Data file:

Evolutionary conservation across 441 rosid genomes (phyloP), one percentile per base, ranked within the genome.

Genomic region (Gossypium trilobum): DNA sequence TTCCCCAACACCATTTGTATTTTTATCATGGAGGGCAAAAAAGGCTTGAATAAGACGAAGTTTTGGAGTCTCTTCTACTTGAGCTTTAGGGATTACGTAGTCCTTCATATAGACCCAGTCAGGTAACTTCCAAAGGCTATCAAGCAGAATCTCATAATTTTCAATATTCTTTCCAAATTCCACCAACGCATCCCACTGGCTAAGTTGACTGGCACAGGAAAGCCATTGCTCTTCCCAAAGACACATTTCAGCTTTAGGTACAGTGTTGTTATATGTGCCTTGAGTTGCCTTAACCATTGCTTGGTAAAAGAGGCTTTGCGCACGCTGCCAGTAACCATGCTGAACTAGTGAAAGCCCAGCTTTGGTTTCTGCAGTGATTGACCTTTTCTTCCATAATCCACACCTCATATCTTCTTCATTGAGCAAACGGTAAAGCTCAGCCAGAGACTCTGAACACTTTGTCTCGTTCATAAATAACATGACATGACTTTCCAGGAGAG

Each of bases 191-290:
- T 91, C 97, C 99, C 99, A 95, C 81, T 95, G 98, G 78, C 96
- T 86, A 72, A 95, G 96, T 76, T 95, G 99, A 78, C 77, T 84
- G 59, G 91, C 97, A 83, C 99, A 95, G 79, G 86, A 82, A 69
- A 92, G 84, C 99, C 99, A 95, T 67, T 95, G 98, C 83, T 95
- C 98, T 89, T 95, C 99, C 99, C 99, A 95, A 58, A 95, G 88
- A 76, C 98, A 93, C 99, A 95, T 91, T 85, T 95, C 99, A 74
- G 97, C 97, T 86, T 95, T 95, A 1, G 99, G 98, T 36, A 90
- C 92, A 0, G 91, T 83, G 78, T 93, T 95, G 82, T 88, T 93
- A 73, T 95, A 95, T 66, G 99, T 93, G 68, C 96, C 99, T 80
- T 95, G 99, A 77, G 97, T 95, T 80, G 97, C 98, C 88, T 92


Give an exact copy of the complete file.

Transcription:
Evolutionary conservation across 441 rosid genomes (phyloP), one percentile per base, ranked within the genome.

Genomic region (Gossypium trilobum): DNA sequence TTCCCCAACACCATTTGTATTTTTATCATGGAGGGCAAAAAAGGCTTGAATAAGACGAAGTTTTGGAGTCTCTTCTACTTGAGCTTTAGGGATTACGTAGTCCTTCATATAGACCCAGTCAGGTAACTTCCAAAGGCTATCAAGCAGAATCTCATAATTTTCAATATTCTTTCCAAATTCCACCAACGCATCCCACTGGCTAAGTTGACTGGCACAGGAAAGCCATTGCTCTTCCCAAAGACACATTTCAGCTTTAGGTACAGTGTTGTTATATGTGCCTTGAGTTGCCTTAACCATTGCTTGGTAAAAGAGGCTTTGCGCACGCTGCCAGTAACCATGCTGAACTAGTGAAAGCCCAGCTTTGGTTTCTGCAGTGATTGACCTTTTCTTCCATAATCCACACCTCATATCTTCTTCATTGAGCAAACGGTAAAGCTCAGCCAGAGACTCTGAACACTTTGTCTCGTTCATAAATAACATGACATGACTTTCCAGGAGAG

Each of bases 191-290:
- T 91, C 97, C 99, C 99, A 95, C 81, T 95, G 98, G 78, C 96
- T 86, A 72, A 95, G 96, T 76, T 95, G 99, A 78, C 77, T 84
- G 59, G 91, C 97, A 83, C 99, A 95, G 79, G 86, A 82, A 69
- A 92, G 84, C 99, C 99, A 95, T 67, T 95, G 98, C 83, T 95
- C 98, T 89, T 95, C 99, C 99, C 99, A 95, A 58, A 95, G 88
- A 76, C 98, A 93, C 99, A 95, T 91, T 85, T 95, C 99, A 74
- G 97, C 97, T 86, T 95, T 95, A 1, G 99, G 98, T 36, A 90
- C 92, A 0, G 91, T 83, G 78, T 93, T 95, G 82, T 88, T 93
- A 73, T 95, A 95, T 66, G 99, T 93, G 68, C 96, C 99, T 80
- T 95, G 99, A 77, G 97, T 95, T 80, G 97, C 98, C 88, T 92